66 Appendix D (Continued) Training Manual Â– Individual Training Day 1 Grouping: One of the three pairs will be placed with the target child and taken by the teacher to an area in the room free from distraction. Introduction: Â“Today we are going to have a little more practice with the stay, play and talk skills we have already learned. We are going to talk about how to interact more with your partner by getting your partnerÂ’s attention, asking them to play, and suggesting some ideas. LetÂ’s start with Skill 1 (getting partnerÂ’s attention).Â” Skill 1: Getting PartnerÂ’s Attention Â“There are many ways to get your friends attention when you want to play with them, letÂ’s practice three.Â” 1. Tap peer on the shoulder and say name o Teacher model the behavior o Have each student practice on the teacher (provide help if necessary) o Have each student practice with each other (provide help if necessary) 2. Make eye contact/face your friend o Teacher model the behavior o Have each student practice on the teacher (provide help if necessary) o Have each student practice with each other (provide help if necessary) 3. Ask your friend if they want to play o Teacher model the behavior (Do you want to play with me? Do you want to go down the slide with me? Do you want to play tag?) o Have each student practice on the teacher (provide help if necessary)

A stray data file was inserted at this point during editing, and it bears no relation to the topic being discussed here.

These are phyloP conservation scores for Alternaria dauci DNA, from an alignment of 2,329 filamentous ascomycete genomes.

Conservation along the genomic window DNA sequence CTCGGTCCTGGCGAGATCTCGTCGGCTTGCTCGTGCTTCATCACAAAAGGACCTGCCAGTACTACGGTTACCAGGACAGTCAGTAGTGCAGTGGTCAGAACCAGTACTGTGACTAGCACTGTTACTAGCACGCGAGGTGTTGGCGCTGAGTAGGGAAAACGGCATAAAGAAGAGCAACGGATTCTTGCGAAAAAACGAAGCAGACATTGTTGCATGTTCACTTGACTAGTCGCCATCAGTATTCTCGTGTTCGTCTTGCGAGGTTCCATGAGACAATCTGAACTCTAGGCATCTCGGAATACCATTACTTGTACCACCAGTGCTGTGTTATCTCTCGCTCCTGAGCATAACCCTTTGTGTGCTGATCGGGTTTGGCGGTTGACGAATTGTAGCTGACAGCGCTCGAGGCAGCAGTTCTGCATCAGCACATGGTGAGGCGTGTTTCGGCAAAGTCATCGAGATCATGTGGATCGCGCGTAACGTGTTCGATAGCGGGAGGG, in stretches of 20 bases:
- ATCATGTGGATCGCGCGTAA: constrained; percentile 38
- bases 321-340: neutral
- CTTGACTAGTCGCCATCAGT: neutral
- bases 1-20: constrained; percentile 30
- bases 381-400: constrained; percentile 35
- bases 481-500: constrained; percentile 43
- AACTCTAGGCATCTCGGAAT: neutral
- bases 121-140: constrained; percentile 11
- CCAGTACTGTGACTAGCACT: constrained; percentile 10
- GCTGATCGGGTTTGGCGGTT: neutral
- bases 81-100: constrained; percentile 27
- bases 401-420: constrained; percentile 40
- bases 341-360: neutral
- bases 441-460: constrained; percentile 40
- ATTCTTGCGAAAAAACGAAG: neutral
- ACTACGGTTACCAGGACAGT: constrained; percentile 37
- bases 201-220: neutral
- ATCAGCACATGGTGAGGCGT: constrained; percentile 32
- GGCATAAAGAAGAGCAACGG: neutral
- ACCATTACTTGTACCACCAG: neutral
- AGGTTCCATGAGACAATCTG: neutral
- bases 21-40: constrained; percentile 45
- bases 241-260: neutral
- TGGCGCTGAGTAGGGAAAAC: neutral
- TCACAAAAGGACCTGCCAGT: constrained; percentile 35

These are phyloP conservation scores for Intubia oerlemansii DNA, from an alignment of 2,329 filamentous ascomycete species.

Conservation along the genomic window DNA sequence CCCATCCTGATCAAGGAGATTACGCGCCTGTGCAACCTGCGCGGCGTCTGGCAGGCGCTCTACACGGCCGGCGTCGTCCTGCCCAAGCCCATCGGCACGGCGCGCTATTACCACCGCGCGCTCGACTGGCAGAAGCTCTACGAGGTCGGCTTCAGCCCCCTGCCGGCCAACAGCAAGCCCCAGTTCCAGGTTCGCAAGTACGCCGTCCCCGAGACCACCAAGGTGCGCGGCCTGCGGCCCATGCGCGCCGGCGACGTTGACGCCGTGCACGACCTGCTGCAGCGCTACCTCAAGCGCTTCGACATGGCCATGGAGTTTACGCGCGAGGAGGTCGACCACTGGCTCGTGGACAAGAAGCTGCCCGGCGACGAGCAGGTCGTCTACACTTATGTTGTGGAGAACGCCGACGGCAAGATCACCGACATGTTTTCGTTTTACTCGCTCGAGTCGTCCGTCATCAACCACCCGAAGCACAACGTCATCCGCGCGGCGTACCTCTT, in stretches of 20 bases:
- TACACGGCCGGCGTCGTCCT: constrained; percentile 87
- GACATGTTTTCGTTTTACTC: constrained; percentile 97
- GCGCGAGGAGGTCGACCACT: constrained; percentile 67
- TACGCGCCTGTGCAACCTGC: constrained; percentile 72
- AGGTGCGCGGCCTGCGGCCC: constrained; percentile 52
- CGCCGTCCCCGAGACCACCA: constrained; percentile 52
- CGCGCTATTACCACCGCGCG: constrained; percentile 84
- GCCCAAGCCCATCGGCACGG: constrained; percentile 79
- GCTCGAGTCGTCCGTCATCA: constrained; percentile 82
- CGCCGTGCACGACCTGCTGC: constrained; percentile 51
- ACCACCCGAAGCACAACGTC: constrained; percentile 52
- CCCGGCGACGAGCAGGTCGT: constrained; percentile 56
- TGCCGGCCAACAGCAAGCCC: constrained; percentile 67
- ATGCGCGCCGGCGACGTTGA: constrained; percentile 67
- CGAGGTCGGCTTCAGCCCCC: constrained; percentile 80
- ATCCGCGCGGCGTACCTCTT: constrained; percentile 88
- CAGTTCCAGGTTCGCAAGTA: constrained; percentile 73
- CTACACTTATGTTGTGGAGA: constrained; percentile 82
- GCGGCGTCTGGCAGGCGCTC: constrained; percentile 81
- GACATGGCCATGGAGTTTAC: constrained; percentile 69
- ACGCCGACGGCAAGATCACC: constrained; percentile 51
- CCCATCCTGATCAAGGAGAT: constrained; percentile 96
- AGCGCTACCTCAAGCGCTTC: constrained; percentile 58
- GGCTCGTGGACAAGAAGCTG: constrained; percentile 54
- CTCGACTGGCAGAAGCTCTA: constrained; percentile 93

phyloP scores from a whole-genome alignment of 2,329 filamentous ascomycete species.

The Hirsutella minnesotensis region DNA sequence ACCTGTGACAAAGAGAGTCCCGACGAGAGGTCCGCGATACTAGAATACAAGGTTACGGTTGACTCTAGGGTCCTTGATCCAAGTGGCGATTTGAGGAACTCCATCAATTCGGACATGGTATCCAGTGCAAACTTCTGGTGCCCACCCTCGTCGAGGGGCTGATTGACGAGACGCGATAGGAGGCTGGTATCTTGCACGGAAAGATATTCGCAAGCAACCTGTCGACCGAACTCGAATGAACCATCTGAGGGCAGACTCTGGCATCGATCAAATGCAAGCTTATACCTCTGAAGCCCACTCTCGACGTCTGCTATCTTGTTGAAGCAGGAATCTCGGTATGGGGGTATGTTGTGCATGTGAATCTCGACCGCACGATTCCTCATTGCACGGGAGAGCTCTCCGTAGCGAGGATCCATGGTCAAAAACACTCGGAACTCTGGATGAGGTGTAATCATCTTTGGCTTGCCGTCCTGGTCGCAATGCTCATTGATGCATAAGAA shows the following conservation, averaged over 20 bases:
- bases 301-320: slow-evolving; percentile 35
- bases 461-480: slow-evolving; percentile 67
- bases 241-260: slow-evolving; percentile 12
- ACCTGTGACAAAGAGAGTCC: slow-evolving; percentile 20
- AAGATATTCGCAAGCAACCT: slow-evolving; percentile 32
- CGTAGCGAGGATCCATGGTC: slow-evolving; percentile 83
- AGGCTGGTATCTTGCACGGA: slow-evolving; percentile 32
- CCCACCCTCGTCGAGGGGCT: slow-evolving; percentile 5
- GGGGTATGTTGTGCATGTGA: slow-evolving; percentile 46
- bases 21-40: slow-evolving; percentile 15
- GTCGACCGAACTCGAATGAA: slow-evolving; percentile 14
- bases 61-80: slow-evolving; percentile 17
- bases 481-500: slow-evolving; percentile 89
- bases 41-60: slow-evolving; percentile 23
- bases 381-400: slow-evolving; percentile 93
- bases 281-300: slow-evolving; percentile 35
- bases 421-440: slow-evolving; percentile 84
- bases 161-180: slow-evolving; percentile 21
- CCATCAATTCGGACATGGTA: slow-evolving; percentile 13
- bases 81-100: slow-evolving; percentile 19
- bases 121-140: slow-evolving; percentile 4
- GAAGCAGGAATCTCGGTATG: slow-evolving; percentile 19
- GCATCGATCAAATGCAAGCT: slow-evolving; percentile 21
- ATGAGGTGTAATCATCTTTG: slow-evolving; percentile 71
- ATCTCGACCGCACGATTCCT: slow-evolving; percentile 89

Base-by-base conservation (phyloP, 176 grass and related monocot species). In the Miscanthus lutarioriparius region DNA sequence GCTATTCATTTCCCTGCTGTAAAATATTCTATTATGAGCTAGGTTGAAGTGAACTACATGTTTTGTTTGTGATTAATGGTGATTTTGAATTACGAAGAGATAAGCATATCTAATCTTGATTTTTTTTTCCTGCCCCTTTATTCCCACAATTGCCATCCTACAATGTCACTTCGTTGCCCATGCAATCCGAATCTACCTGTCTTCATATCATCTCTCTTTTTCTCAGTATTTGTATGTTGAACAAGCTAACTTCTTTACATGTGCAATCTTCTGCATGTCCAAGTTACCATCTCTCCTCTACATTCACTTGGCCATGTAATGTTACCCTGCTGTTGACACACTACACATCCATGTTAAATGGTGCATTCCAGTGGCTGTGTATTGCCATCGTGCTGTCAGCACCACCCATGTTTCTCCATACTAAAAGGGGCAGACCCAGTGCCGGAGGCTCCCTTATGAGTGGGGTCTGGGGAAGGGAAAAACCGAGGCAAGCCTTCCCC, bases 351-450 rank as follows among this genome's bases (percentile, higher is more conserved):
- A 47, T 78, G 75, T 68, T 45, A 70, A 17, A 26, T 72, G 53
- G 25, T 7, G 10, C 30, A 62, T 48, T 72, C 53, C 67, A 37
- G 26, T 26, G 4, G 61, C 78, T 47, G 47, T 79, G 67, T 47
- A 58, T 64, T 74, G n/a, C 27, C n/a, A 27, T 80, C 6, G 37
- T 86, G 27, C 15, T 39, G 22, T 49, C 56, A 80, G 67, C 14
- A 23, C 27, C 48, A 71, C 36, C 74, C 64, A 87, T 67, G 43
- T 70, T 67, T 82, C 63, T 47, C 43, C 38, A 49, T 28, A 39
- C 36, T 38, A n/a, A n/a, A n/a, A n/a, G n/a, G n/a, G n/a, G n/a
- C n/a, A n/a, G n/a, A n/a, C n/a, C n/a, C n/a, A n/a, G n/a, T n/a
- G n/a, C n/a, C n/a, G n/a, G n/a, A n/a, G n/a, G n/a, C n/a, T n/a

67 Appendix D (Continued) o Have each student practice with each other (provide help if necessary) Skill 2: Suggesting Play Ideas/Choices Â“It is very important to suggest something that you would like to do and ask your friend if they would like to join. You should suggest games that you like to play and games you know your friend likes to.Â” 1. Suggesting a game you like o Teacher: ask each peer to write down a game they like to play on the playground. Model how each peer would ask the other to play that game. o Have each student practice with each other (provide help if necessary) 2. Suggesting a game your friend likes o Teacher: Use the same activities written from the last step and model how each peer would ask their friend to play the other game. o Have each student practice with each other (provide help if necessary) 3. Give your friend a choice o Teacher model the behavior or asking a peer to select between two different games. (Do you want to play chase, or go down the slide?) Give 3 examples. o Have each student practice on the teacher (provide help if necessary) o Have each student practice with each other (provide help if necessary) Skill 3: Turn Taking/Sharing Â“Once you two have decided on a game you would like to play it is really important to take turns. For example, if you both like to be Â‘itÂ’ in the game tag then make sure that you both get the chance to be Â‘itÂ’.Â” 1. Offering a turn o Teacher model the behavior (Â“okay it is your turn to go down the slideÂ”)